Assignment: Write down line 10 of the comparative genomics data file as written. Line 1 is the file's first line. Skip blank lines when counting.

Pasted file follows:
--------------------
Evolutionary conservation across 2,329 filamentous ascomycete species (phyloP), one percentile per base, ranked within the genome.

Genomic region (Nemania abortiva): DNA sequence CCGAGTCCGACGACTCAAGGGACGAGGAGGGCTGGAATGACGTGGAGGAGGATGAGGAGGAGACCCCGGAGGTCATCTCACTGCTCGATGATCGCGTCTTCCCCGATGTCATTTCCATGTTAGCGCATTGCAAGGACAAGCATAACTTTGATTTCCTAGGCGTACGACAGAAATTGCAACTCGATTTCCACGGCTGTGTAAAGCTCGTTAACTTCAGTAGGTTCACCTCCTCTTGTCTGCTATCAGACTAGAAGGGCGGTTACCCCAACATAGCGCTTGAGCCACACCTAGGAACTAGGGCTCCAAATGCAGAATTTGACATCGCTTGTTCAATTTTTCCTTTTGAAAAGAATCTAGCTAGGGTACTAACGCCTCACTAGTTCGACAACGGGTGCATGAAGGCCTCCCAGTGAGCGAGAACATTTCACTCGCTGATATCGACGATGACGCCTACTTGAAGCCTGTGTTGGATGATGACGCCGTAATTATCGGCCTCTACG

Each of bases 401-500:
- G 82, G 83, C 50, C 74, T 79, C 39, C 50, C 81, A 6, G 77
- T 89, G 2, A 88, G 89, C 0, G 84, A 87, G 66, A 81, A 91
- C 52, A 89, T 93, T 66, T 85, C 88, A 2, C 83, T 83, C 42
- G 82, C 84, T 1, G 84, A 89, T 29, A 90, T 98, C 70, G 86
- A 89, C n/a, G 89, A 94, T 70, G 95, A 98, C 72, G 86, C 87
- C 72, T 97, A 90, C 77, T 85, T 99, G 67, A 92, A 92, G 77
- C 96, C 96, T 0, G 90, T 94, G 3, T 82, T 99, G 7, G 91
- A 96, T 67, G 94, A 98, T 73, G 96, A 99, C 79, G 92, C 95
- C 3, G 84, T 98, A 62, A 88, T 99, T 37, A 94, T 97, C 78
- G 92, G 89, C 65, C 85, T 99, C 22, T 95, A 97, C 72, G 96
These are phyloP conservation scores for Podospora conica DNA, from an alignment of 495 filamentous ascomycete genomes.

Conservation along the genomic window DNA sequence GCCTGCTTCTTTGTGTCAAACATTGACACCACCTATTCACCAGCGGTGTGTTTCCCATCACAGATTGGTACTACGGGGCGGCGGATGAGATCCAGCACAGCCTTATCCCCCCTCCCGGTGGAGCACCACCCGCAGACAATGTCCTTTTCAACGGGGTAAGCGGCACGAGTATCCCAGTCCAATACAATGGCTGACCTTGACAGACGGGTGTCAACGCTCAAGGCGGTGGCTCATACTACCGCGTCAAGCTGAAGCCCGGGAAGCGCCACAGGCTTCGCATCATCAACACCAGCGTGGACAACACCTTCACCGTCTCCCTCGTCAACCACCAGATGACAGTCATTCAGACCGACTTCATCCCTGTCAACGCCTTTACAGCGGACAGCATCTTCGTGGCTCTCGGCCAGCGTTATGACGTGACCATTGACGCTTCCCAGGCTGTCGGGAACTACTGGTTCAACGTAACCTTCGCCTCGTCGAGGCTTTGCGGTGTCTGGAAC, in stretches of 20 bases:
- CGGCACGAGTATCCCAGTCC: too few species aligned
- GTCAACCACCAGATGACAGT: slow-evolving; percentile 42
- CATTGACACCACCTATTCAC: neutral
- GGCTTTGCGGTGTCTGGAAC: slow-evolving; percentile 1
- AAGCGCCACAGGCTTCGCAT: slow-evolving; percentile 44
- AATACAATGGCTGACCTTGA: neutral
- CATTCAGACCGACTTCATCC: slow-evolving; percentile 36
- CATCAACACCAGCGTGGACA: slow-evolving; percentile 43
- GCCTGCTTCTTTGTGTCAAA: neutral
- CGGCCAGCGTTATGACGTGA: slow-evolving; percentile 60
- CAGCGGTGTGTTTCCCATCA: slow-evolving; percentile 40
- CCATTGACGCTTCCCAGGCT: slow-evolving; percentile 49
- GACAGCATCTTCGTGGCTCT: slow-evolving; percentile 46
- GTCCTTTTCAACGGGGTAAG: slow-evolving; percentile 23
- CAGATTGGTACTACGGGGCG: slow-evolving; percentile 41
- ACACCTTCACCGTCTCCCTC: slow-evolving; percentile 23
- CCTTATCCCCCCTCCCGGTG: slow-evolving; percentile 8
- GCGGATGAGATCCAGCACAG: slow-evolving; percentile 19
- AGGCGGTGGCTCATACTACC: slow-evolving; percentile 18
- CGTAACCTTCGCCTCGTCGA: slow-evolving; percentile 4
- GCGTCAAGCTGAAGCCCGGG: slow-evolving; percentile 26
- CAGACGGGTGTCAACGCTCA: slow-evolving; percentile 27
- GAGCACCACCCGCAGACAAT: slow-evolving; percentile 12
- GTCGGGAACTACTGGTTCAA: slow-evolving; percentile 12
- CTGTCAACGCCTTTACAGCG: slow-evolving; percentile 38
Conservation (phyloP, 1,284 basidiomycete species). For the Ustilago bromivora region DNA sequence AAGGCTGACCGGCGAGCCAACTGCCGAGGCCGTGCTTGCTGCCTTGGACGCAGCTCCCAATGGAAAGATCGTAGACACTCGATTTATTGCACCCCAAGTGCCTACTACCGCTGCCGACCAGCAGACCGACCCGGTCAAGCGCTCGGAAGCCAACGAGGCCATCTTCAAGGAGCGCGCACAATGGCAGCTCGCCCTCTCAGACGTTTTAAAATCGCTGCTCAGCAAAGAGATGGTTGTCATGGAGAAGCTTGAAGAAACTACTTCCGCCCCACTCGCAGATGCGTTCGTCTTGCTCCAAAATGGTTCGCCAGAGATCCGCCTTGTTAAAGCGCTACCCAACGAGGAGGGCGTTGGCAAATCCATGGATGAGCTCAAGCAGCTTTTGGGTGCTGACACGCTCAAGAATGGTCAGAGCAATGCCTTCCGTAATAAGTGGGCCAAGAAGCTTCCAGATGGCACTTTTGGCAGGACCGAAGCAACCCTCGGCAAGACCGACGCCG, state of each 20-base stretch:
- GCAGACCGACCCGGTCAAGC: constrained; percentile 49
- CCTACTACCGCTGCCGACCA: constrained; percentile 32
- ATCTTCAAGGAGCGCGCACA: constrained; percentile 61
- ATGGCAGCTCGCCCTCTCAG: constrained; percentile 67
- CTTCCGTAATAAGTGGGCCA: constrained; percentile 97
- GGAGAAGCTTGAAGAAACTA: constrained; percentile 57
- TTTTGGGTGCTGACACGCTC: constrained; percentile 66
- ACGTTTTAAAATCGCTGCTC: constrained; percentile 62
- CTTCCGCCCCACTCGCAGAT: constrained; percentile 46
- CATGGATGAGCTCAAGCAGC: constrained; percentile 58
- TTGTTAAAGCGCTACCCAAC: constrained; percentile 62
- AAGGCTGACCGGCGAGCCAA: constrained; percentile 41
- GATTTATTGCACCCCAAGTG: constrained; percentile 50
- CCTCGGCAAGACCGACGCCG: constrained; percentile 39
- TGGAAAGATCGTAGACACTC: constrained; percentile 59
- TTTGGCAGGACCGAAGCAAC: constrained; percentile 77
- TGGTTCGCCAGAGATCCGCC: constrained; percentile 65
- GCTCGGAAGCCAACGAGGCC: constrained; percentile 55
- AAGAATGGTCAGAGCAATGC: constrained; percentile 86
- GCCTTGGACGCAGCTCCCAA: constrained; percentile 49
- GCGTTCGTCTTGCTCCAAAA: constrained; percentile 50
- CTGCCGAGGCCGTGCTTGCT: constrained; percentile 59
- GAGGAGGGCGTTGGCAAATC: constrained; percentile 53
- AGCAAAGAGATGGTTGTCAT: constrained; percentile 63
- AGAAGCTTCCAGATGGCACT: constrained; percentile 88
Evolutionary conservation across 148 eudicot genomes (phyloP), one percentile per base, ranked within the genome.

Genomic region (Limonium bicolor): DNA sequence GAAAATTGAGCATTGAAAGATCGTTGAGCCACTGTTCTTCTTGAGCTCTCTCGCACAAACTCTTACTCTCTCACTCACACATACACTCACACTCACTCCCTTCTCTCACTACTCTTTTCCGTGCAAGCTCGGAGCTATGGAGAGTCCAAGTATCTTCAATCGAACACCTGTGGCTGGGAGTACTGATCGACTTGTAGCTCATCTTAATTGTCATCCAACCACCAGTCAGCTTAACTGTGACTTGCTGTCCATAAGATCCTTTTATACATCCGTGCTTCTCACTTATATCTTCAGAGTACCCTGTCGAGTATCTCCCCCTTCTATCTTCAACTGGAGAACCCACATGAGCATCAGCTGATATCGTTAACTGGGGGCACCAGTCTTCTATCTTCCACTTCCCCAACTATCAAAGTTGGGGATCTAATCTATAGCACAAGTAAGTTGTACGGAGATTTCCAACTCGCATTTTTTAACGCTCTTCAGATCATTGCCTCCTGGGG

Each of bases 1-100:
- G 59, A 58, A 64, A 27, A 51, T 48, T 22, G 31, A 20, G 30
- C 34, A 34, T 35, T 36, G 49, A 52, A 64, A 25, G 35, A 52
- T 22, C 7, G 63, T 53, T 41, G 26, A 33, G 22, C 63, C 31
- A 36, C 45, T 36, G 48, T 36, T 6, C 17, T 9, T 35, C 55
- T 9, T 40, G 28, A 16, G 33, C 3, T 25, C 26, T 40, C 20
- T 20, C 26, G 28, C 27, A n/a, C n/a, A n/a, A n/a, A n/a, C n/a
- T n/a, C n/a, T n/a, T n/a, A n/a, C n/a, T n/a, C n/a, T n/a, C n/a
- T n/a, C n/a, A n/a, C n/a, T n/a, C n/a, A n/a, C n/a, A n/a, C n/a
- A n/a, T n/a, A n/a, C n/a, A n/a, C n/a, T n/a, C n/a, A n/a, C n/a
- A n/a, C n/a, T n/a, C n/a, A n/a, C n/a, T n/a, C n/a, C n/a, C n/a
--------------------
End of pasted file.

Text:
- C 96, C 96, T 0, G 90, T 94, G 3, T 82, T 99, G 7, G 91